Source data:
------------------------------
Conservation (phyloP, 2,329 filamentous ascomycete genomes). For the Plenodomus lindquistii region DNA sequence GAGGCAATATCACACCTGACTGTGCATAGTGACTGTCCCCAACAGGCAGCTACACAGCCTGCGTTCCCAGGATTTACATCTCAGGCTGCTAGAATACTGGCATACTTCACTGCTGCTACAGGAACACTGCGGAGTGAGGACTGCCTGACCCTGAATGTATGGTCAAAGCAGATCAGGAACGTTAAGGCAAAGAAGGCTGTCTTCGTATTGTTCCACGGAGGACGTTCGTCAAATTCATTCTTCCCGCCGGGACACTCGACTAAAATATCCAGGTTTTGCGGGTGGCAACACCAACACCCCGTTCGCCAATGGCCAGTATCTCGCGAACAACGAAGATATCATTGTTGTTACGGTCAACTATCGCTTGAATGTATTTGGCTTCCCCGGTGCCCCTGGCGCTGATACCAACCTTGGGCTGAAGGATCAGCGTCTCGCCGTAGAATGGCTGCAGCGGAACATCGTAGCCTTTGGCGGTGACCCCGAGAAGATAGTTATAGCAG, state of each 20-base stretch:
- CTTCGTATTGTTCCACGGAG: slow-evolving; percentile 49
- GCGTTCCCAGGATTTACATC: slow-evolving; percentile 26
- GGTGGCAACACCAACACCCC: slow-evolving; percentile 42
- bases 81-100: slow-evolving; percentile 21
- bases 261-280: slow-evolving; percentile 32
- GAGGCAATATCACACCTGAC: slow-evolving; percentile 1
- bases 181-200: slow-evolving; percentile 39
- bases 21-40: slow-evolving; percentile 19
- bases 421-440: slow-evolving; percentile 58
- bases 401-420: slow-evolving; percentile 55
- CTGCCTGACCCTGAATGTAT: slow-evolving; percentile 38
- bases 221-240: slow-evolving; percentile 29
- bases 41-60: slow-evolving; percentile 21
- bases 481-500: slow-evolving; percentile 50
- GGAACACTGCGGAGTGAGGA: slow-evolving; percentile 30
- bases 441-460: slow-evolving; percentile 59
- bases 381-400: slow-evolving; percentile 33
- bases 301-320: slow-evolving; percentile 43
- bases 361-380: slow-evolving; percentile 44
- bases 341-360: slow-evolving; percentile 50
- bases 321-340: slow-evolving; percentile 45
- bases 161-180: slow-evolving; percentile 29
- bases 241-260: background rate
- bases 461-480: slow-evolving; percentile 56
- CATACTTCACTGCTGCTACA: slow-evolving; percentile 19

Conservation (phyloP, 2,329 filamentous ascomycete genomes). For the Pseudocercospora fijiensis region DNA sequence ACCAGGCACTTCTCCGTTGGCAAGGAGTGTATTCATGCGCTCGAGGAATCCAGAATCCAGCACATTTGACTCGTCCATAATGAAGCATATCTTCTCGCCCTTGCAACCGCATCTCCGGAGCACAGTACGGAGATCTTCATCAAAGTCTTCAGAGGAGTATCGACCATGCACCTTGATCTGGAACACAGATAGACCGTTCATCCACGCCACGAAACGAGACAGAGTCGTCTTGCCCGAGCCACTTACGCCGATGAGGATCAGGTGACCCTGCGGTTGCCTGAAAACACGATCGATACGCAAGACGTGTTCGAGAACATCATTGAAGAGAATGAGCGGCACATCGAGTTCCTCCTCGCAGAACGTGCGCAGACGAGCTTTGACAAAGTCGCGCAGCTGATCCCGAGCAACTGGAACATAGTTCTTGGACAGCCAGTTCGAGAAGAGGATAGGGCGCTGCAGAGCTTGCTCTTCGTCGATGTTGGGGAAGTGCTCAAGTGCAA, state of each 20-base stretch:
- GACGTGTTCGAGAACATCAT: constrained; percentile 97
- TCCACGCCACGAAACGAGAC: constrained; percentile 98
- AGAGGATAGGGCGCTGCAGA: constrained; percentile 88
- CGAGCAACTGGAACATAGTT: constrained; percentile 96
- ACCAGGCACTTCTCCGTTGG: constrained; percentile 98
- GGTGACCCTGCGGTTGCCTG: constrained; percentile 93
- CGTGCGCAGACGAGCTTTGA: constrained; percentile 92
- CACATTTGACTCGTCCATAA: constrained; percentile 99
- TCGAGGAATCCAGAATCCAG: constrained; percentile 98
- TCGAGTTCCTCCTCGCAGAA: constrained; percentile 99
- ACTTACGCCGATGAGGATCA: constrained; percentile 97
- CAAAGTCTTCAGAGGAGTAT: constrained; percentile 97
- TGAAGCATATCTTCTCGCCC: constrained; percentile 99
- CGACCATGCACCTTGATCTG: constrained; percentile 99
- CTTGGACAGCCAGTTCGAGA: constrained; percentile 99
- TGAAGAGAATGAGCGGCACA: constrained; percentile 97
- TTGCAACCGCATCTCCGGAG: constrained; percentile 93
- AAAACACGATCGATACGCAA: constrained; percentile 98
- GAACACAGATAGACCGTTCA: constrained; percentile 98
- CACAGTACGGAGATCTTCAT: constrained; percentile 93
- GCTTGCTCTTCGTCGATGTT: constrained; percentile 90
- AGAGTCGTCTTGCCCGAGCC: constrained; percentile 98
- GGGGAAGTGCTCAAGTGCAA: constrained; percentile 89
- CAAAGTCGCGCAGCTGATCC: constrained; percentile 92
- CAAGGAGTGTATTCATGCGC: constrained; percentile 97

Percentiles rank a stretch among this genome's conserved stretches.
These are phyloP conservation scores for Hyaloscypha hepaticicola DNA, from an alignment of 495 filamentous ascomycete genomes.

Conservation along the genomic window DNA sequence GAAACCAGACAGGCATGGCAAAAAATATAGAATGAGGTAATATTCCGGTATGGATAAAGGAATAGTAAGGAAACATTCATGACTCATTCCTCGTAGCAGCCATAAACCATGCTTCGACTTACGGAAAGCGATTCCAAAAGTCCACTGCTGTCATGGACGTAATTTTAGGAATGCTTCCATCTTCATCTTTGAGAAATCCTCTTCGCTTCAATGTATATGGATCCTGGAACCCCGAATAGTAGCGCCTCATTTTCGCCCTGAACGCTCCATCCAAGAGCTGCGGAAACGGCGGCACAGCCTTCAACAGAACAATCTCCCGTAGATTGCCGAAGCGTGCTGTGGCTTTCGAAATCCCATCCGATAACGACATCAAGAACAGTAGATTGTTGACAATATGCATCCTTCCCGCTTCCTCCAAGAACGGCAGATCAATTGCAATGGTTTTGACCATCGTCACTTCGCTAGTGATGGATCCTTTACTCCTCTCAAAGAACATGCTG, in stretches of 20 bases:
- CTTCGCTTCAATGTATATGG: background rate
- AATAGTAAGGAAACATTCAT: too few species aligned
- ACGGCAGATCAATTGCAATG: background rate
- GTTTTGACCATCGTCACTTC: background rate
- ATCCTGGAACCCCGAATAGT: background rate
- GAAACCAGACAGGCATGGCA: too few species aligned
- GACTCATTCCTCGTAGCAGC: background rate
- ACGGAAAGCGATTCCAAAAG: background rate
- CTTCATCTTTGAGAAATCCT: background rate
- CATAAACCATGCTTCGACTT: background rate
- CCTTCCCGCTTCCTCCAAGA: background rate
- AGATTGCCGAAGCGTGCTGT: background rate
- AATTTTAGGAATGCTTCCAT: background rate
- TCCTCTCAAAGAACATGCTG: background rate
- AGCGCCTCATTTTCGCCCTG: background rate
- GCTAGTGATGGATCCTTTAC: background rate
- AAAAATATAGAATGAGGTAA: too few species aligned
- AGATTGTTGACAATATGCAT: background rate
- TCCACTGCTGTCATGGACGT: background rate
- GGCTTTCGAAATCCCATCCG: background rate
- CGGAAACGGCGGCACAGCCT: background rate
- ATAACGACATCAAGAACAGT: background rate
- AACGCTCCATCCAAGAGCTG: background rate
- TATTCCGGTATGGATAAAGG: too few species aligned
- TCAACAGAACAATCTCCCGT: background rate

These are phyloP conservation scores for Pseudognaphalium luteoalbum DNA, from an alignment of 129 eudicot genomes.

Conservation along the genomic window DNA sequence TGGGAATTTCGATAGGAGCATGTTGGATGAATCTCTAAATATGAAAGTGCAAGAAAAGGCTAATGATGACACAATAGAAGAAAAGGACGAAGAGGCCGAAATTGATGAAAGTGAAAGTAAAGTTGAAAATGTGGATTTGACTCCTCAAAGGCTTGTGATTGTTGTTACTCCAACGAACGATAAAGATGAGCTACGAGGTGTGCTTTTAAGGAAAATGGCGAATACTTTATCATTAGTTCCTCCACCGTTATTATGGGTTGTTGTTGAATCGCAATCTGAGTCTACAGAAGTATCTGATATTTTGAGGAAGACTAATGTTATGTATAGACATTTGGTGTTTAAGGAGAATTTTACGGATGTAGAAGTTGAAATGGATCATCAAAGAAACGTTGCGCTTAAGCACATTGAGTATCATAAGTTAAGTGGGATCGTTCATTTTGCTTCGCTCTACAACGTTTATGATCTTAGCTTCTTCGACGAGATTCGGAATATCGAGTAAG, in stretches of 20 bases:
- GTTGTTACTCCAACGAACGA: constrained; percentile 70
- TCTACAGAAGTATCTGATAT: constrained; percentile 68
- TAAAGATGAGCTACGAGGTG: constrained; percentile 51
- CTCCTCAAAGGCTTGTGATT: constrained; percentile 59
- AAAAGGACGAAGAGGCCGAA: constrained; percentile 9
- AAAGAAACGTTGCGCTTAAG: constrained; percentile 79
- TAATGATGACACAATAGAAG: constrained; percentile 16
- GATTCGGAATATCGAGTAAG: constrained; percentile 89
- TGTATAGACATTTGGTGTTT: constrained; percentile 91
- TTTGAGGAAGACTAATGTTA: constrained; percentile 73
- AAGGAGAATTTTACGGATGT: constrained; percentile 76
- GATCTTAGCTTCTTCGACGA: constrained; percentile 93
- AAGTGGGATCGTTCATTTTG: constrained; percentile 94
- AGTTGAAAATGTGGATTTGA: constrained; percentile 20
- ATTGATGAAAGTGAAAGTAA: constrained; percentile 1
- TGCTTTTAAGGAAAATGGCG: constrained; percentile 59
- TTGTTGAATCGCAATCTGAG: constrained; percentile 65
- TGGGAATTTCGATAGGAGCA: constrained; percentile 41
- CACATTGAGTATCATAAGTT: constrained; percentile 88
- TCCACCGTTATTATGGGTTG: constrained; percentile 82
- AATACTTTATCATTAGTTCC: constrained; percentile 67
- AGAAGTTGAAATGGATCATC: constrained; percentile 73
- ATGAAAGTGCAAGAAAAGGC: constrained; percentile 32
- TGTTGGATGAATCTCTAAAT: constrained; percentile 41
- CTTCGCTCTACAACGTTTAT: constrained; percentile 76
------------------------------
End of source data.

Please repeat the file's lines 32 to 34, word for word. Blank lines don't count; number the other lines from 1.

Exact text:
- ACCAGGCACTTCTCCGTTGG: constrained; percentile 98
- GGTGACCCTGCGGTTGCCTG: constrained; percentile 93
- CGTGCGCAGACGAGCTTTGA: constrained; percentile 92